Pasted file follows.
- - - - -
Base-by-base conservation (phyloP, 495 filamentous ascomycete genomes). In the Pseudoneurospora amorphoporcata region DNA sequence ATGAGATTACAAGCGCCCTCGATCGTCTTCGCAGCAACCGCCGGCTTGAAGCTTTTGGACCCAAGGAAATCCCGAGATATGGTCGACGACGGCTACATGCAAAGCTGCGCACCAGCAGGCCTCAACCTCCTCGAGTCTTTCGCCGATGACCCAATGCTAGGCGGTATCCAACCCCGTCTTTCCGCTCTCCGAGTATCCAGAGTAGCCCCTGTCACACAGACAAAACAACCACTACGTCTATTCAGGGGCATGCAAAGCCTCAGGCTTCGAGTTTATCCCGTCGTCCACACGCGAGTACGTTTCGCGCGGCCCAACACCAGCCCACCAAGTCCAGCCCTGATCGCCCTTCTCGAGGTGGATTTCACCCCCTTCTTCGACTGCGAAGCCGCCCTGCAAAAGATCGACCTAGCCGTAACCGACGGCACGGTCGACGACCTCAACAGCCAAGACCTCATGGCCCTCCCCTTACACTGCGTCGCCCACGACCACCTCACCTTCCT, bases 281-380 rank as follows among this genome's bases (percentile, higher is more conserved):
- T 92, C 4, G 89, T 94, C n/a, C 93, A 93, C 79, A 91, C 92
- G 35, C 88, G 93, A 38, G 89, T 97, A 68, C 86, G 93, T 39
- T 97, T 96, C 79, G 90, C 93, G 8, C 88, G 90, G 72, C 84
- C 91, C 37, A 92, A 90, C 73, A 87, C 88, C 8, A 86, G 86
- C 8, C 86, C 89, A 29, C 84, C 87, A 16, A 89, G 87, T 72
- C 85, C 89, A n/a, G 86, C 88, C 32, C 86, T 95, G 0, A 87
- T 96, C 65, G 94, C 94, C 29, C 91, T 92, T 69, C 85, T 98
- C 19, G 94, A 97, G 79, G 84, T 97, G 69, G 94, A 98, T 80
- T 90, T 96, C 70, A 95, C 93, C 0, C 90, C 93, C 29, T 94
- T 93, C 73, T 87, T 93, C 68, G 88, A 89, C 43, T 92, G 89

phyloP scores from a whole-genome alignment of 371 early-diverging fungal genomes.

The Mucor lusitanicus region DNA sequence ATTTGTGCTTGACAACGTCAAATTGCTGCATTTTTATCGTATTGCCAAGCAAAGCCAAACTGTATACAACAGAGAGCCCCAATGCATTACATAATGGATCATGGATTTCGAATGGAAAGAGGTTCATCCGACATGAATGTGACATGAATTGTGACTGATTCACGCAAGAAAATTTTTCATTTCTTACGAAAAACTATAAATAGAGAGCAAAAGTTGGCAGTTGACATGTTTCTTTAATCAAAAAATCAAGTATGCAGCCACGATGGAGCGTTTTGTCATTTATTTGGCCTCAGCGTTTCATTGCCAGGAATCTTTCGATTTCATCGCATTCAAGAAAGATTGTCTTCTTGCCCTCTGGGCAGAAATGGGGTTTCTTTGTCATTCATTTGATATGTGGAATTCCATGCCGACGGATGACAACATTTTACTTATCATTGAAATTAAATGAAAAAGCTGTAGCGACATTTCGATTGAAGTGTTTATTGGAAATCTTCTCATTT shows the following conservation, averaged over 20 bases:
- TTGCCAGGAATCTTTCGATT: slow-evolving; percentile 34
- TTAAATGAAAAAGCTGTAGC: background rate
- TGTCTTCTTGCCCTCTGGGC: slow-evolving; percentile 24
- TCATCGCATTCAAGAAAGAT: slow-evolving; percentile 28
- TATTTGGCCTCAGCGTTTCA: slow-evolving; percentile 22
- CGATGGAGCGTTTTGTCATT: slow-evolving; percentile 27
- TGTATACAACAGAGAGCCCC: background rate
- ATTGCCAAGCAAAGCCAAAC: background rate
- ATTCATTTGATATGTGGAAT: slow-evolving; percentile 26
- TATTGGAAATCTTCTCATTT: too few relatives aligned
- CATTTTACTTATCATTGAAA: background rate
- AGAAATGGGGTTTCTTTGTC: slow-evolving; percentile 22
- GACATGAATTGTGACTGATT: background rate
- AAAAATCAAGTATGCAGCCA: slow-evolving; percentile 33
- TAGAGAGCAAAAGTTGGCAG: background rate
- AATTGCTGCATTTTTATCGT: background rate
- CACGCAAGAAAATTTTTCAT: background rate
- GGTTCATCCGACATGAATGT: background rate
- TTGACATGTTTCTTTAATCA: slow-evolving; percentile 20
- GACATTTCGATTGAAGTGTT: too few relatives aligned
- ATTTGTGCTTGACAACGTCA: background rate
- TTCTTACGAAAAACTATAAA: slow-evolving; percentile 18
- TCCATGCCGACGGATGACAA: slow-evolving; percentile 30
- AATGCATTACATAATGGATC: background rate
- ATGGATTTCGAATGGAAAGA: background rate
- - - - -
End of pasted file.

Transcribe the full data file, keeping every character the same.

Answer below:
Base-by-base conservation (phyloP, 495 filamentous ascomycete genomes). In the Pseudoneurospora amorphoporcata region DNA sequence ATGAGATTACAAGCGCCCTCGATCGTCTTCGCAGCAACCGCCGGCTTGAAGCTTTTGGACCCAAGGAAATCCCGAGATATGGTCGACGACGGCTACATGCAAAGCTGCGCACCAGCAGGCCTCAACCTCCTCGAGTCTTTCGCCGATGACCCAATGCTAGGCGGTATCCAACCCCGTCTTTCCGCTCTCCGAGTATCCAGAGTAGCCCCTGTCACACAGACAAAACAACCACTACGTCTATTCAGGGGCATGCAAAGCCTCAGGCTTCGAGTTTATCCCGTCGTCCACACGCGAGTACGTTTCGCGCGGCCCAACACCAGCCCACCAAGTCCAGCCCTGATCGCCCTTCTCGAGGTGGATTTCACCCCCTTCTTCGACTGCGAAGCCGCCCTGCAAAAGATCGACCTAGCCGTAACCGACGGCACGGTCGACGACCTCAACAGCCAAGACCTCATGGCCCTCCCCTTACACTGCGTCGCCCACGACCACCTCACCTTCCT, bases 281-380 rank as follows among this genome's bases (percentile, higher is more conserved):
- T 92, C 4, G 89, T 94, C n/a, C 93, A 93, C 79, A 91, C 92
- G 35, C 88, G 93, A 38, G 89, T 97, A 68, C 86, G 93, T 39
- T 97, T 96, C 79, G 90, C 93, G 8, C 88, G 90, G 72, C 84
- C 91, C 37, A 92, A 90, C 73, A 87, C 88, C 8, A 86, G 86
- C 8, C 86, C 89, A 29, C 84, C 87, A 16, A 89, G 87, T 72
- C 85, C 89, A n/a, G 86, C 88, C 32, C 86, T 95, G 0, A 87
- T 96, C 65, G 94, C 94, C 29, C 91, T 92, T 69, C 85, T 98
- C 19, G 94, A 97, G 79, G 84, T 97, G 69, G 94, A 98, T 80
- T 90, T 96, C 70, A 95, C 93, C 0, C 90, C 93, C 29, T 94
- T 93, C 73, T 87, T 93, C 68, G 88, A 89, C 43, T 92, G 89

phyloP scores from a whole-genome alignment of 371 early-diverging fungal genomes.

The Mucor lusitanicus region DNA sequence ATTTGTGCTTGACAACGTCAAATTGCTGCATTTTTATCGTATTGCCAAGCAAAGCCAAACTGTATACAACAGAGAGCCCCAATGCATTACATAATGGATCATGGATTTCGAATGGAAAGAGGTTCATCCGACATGAATGTGACATGAATTGTGACTGATTCACGCAAGAAAATTTTTCATTTCTTACGAAAAACTATAAATAGAGAGCAAAAGTTGGCAGTTGACATGTTTCTTTAATCAAAAAATCAAGTATGCAGCCACGATGGAGCGTTTTGTCATTTATTTGGCCTCAGCGTTTCATTGCCAGGAATCTTTCGATTTCATCGCATTCAAGAAAGATTGTCTTCTTGCCCTCTGGGCAGAAATGGGGTTTCTTTGTCATTCATTTGATATGTGGAATTCCATGCCGACGGATGACAACATTTTACTTATCATTGAAATTAAATGAAAAAGCTGTAGCGACATTTCGATTGAAGTGTTTATTGGAAATCTTCTCATTT shows the following conservation, averaged over 20 bases:
- TTGCCAGGAATCTTTCGATT: slow-evolving; percentile 34
- TTAAATGAAAAAGCTGTAGC: background rate
- TGTCTTCTTGCCCTCTGGGC: slow-evolving; percentile 24
- TCATCGCATTCAAGAAAGAT: slow-evolving; percentile 28
- TATTTGGCCTCAGCGTTTCA: slow-evolving; percentile 22
- CGATGGAGCGTTTTGTCATT: slow-evolving; percentile 27
- TGTATACAACAGAGAGCCCC: background rate
- ATTGCCAAGCAAAGCCAAAC: background rate
- ATTCATTTGATATGTGGAAT: slow-evolving; percentile 26
- TATTGGAAATCTTCTCATTT: too few relatives aligned
- CATTTTACTTATCATTGAAA: background rate
- AGAAATGGGGTTTCTTTGTC: slow-evolving; percentile 22
- GACATGAATTGTGACTGATT: background rate
- AAAAATCAAGTATGCAGCCA: slow-evolving; percentile 33
- TAGAGAGCAAAAGTTGGCAG: background rate
- AATTGCTGCATTTTTATCGT: background rate
- CACGCAAGAAAATTTTTCAT: background rate
- GGTTCATCCGACATGAATGT: background rate
- TTGACATGTTTCTTTAATCA: slow-evolving; percentile 20
- GACATTTCGATTGAAGTGTT: too few relatives aligned
- ATTTGTGCTTGACAACGTCA: background rate
- TTCTTACGAAAAACTATAAA: slow-evolving; percentile 18
- TCCATGCCGACGGATGACAA: slow-evolving; percentile 30
- AATGCATTACATAATGGATC: background rate
- ATGGATTTCGAATGGAAAGA: background rate